"At present I know partially, then I shall know fully."

To know fully the love of God that comes with the knowledge of the message of Christ (the proclamation of the kingdom of God and His Messiah), and for people to believe this message not because of the gifts of the Spirit, but because of the love that is witnessed among Christ’s followers. Love is a greater sign of confirmation than the gifts of the Spirit that will eventually cease. John 13:34-35 states:

"I give you a new commandment: Love one another. As I have loved you, so you also should love one another. This is how all will know that you are my disciples, if you have love for one another."

Matthew 5:44-48 is all about love for your neighbor and your enemies.

"But I say to you, love your enemies… For if you love those who love you…So be perfect, just as your heavenly Father is perfect."

To be perfect like our father is to be able to love like our Father. This is how Christ was made perfect and how we are to strive for perfection. Unconditional love.

John 17:23 speaks of being made perfect by the love of God in them.

"That they may be brought to perfection as one, that the world may know that you sent me, and that you loved them even as you loved me."

The second view is that Paul is comparing the early church to a child. Its knowledge is limited like a child’s. He then compares the body of Christ reaching maturity in the knowledge of Christ and his message. Maturity in the sense that it will possess the entire truth, the entire Bible. Remember, there was of yet no New Testament for the churches to study, hence, the need for prophesying and the other gifts. What Paul is saying is that when the churches reach adulthood (possession of the Bible), when the truth is completed, finished, accomplished, that prophesying and tongues will cease.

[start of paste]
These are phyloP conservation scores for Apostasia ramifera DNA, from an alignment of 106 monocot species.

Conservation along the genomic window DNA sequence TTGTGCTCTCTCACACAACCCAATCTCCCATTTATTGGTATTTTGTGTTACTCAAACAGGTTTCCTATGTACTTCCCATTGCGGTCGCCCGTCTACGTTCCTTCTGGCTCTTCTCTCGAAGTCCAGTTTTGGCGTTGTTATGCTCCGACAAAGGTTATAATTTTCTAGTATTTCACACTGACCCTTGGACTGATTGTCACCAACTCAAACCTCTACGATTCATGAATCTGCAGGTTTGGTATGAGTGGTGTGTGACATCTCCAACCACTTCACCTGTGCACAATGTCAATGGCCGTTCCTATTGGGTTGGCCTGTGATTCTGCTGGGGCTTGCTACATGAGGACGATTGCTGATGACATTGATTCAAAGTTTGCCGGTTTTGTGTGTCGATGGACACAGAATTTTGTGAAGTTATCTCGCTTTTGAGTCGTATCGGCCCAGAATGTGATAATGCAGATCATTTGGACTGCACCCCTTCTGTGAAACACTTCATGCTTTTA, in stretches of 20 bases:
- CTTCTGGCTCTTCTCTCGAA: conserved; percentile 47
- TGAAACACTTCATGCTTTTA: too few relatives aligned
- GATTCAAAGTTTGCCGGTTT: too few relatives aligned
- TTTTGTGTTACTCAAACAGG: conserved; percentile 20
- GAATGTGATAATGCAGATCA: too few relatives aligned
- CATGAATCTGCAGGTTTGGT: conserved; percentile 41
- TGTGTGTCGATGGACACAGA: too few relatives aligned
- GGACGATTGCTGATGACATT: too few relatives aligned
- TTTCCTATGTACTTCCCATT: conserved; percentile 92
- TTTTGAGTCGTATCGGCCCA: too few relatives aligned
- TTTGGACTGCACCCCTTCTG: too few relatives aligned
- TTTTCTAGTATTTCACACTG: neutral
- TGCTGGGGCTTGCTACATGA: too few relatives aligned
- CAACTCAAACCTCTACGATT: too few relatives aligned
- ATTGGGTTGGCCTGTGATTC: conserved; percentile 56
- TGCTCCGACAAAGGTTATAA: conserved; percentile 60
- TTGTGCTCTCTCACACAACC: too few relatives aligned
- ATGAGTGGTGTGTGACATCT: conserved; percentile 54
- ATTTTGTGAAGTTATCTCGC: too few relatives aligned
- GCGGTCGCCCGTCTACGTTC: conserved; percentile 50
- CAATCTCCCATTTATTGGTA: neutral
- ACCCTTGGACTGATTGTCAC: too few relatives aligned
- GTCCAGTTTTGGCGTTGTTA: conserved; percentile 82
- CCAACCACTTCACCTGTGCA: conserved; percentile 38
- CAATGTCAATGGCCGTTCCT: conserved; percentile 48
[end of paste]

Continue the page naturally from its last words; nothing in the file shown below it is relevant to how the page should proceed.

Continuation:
Vine’ Expository Dictionary has a commentary on 1 Corinthians 13:8:

"There is no evidence of the continuance of this gift after apostolic times nor indeed in the later times of the Apostles themselves; this provides confirmation of the fulfillment in this way of 1 Corinthians 13:8, that this gift would cease in the churches, just as "prophecies" and "knowledge" in the sense of knowledge received by immediate supernatural power. The completion of the Holy Scriptures has provided the churches with all that is necessary for individual and collective guidance, instruction, and edification."

Although both are possible, I think that the first interpretation is the correct one. It in agreement with the teachings of Christ, while the second one suggests that Paul knew that there would someday be a New Testament. There is no way of knowing if Paul knew that his letters and the writings of others would become the New Testament.

One trap that I hope the reader does not fall into, is to think that I am saying that God does not perform any miracles today. Miracles and the gifts of the Spirit are two entirely different things. I do believe God still does miracles today, but I think they are more on a personal level. They are not needed to confirm the gospel. That confirmation has already been given.


 Before starting one thing must be said, I do believe that the Spirit of God can and still does come upon individuals to guide them, but this should also not be confused with the indwelling of the Spirit of God.

Much of the confusion about the indwelling of the Holy Spirit comes from certain passages that have been interpreted as if Jesus meant them for all Christians in the future. This is an erroneous conclusion. One such example is in John 14: 15-17:

"If you love me, you will keep my commandments. And I will ask the Father, and he will give you another advocate to be with you always."

Many people take this verse as if Jesus were speaking to all Christians. But the fact is that he is not. From John 14 to John 18 Jesus is at the last supper speaking specifically to the Apostles. What he is telling them is not meant for all of us. Take for example John 14:12: